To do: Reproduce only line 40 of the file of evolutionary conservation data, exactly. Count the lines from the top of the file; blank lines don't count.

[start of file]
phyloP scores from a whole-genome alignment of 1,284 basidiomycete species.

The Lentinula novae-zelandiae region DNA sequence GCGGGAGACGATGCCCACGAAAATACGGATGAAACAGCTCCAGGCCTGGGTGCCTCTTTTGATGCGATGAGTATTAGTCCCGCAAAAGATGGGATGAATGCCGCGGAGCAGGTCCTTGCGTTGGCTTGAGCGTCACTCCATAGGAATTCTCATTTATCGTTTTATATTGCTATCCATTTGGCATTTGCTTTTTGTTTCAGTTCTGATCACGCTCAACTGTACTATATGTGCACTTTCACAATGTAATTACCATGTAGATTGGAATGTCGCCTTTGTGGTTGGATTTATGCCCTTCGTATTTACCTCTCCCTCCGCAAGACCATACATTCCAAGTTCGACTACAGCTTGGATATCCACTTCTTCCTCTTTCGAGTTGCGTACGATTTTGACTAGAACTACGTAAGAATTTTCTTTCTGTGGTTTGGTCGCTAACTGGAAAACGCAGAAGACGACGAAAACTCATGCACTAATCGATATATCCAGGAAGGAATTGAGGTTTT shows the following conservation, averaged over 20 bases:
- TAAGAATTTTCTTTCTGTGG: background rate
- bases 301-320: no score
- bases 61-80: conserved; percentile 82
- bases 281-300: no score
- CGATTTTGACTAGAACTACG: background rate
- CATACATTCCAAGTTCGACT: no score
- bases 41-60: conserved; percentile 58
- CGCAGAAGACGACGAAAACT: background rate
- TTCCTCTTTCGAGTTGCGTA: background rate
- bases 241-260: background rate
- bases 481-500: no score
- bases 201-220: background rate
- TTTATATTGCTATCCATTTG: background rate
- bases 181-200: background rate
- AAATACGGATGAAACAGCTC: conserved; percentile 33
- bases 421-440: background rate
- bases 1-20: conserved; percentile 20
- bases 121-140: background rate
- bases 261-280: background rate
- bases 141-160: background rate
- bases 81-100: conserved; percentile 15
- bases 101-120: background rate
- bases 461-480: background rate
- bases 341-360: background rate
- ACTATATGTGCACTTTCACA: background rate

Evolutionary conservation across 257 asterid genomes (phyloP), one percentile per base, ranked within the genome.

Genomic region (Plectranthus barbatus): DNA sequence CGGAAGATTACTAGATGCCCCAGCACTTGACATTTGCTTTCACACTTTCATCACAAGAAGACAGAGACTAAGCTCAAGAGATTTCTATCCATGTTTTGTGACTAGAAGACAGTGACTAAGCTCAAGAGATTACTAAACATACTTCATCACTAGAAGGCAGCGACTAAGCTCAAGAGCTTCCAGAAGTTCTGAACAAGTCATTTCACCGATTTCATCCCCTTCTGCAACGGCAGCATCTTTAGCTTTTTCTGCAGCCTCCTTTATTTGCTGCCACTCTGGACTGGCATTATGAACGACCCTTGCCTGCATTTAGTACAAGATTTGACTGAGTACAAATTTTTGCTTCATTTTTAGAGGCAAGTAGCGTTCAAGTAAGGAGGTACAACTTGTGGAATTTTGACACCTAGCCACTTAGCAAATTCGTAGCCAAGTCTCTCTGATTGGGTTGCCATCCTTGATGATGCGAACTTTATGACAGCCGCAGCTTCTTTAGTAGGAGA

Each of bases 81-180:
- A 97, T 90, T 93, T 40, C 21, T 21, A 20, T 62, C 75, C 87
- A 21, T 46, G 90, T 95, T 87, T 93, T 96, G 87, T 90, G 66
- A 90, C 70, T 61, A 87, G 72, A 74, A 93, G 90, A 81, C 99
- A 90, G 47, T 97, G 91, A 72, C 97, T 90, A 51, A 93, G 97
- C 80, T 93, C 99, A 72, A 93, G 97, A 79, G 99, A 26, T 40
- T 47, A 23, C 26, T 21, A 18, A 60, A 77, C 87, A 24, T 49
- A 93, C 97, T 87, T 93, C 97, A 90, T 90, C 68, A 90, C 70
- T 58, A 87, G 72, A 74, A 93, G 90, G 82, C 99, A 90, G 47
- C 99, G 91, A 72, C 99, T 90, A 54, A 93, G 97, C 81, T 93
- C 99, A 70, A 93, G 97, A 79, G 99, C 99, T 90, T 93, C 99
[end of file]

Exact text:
- C 99, A 70, A 93, G 97, A 79, G 99, C 99, T 90, T 93, C 99